moves out of their household and thereby leaves the two middle aged / aging parents alone at home [1].
These responses include depression, sadness, anxiety, guilt, somatic symptoms, anger, resentment,
irritability, frustration and loneliness. Sometimes these maladaptive responses may be the start of a major
psychopathology like major depressive disorder, anxiety disorders and rarely a psychotic reaction [2]. This
syndrome has often been compared to post-partum depression as parents face loss of their children as well
as loss of reproductive roles of mothering or fathering a child [3]. The „Empty Nest‟ refers to the household
once all of the children have moved out for various reasons such as studying or employment or settlement
in a different city, to explore their lives or simply even to begin adulthood independent of one‟s parents [4].
The „Empty Nest‟ may not always evoke negative emotions, but a series of mixed emotions with a relief
towards the end of parental responsibilities and excitement towards much awaited freedom coupled with
guilt in response to these feelings of relief, concern of the children‟s well-being as well as worry and anxiety
over rejection by the children in the future [5]. Summarizing the ENS denotes a series of prolonged
negative / mixed emotions triggered by parting with one‟s child that poorly affects an individual or a
marital relationship [6].
Indian Journal of Mental Health 2016 ; 3(2)
For identifying articles that focused on ENS, the terms „empty nest‟, „empty nest syndrome‟, mid life
crisis‟, role adjustments in middle age and „psychological aspects of menopause‟ were used. For
identifying articles that focused on specific terms, like „anxiety‟, „anxiety disorder‟, „depression‟, gender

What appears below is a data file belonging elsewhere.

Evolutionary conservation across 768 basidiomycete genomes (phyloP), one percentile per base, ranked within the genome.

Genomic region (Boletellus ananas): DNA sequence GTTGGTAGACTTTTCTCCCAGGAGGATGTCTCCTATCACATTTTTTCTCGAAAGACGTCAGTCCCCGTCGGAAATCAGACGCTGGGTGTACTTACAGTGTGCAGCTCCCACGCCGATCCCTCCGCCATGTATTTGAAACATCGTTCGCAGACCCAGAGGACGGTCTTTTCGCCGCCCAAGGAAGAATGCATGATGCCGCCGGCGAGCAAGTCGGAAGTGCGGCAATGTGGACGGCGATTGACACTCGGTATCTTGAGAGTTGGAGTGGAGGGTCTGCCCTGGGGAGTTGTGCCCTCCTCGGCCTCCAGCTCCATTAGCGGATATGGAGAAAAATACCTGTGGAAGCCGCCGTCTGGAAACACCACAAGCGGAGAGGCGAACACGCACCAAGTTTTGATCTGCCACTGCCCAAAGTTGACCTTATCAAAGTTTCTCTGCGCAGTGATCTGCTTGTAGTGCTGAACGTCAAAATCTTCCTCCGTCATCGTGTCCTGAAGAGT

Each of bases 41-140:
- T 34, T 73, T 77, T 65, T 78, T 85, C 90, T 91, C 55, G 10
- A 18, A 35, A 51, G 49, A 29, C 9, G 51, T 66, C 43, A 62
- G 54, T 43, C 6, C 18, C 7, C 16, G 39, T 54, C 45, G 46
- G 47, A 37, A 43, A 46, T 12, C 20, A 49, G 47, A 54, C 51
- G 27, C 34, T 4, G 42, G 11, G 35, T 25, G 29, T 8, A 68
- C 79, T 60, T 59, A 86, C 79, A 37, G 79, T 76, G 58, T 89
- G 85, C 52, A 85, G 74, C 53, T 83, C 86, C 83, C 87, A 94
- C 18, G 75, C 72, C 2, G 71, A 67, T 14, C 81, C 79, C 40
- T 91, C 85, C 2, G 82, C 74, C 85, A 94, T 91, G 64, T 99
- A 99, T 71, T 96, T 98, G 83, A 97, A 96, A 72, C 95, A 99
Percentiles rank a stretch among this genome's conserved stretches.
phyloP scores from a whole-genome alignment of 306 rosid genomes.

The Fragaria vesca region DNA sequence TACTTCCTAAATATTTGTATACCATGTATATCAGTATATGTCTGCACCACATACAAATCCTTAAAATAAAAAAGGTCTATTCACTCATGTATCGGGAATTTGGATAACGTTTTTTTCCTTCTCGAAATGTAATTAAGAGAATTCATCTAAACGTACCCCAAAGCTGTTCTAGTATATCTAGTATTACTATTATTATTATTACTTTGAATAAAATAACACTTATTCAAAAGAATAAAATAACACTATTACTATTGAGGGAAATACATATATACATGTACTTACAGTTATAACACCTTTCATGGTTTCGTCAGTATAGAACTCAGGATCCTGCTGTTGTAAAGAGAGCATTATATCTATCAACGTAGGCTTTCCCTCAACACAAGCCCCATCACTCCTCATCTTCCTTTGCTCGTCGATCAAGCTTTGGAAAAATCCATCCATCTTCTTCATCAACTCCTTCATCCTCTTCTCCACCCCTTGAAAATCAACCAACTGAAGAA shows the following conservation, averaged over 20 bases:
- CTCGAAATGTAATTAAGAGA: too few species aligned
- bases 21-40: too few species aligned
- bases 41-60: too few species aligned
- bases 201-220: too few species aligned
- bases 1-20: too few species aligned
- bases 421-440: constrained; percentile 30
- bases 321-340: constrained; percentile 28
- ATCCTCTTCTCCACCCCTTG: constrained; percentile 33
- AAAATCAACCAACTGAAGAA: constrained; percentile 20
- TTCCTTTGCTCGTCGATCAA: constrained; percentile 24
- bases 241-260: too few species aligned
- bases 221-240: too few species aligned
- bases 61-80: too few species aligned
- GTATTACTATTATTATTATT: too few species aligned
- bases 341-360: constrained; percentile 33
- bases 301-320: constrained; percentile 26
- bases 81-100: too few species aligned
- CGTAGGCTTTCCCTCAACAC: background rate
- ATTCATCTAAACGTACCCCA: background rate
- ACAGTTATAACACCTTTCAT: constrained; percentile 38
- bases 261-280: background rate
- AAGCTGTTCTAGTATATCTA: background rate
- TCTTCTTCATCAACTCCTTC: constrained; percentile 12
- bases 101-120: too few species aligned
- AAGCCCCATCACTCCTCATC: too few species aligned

differences‟, „couples‟, marital satisfaction‟, intimacy‟, „social issues‟ and other terms were used. These
two search strategy results were combined with an “and” statement in the following data bases with the
time frame being specified from 1950 through 2016. The databases used were Medline, Pubmed and the
Google Scholar. In total, 103 articles were identified which included reviews, mini reviews and clinical
studies in populations with or at risk for the ENS. The clinical studies reviewed were centered on those
addressing psychological issues and adjustment in ENS.
We included studies with sample sizes of more than 30 participants and few qualitative studies with fewer
participants were also reviewed. Both the authors reviewed all of the articles and the most relevant ones
were chosen for incorporation in this review. The papers reviewed in this article include review articles,
clinical studies, research papers and books on and around the theme of ENS. This is supplemented with
the personal clinical experience of the authors who work regularly with this middle age patients and have
further insight into the problems faced by them. Wherever fit, hypotheses related to ENS based on the
author‟s clinical acumen have been posited.
It is believed that women are more likely to suffer from the ENS [7], however this is because most of the